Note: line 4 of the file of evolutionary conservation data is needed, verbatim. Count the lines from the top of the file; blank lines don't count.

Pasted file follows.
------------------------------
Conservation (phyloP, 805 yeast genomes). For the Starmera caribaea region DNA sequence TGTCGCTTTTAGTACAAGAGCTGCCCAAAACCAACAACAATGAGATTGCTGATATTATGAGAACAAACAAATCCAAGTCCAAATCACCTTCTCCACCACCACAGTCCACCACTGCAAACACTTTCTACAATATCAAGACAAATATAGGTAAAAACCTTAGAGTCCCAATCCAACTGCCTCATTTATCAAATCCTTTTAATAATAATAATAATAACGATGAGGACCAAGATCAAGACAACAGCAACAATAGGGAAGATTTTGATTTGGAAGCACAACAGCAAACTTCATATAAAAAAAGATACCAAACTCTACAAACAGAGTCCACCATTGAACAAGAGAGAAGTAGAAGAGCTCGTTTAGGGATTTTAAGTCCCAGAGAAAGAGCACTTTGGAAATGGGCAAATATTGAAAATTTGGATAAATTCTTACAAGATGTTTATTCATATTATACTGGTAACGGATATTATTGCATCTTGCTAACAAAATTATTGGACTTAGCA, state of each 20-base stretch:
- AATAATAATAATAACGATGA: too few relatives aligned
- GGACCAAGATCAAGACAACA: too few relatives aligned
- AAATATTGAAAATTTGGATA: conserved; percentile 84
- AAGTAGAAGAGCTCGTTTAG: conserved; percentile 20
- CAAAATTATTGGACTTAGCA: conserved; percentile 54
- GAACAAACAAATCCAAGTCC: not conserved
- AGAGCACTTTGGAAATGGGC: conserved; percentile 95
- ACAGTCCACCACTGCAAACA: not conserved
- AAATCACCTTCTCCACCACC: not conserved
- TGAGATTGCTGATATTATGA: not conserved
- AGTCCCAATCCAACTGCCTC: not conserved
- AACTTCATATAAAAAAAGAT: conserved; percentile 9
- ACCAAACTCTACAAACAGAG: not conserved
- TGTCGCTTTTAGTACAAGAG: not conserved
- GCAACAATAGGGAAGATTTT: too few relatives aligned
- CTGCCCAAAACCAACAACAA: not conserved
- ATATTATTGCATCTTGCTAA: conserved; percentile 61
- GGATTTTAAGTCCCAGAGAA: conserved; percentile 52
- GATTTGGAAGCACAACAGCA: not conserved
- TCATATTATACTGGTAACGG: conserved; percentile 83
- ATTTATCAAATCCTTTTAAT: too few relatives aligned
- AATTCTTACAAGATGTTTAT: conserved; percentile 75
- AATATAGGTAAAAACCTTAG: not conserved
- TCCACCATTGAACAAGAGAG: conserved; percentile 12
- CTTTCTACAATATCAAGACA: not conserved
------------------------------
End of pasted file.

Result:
- AAATATTGAAAATTTGGATA: conserved; percentile 84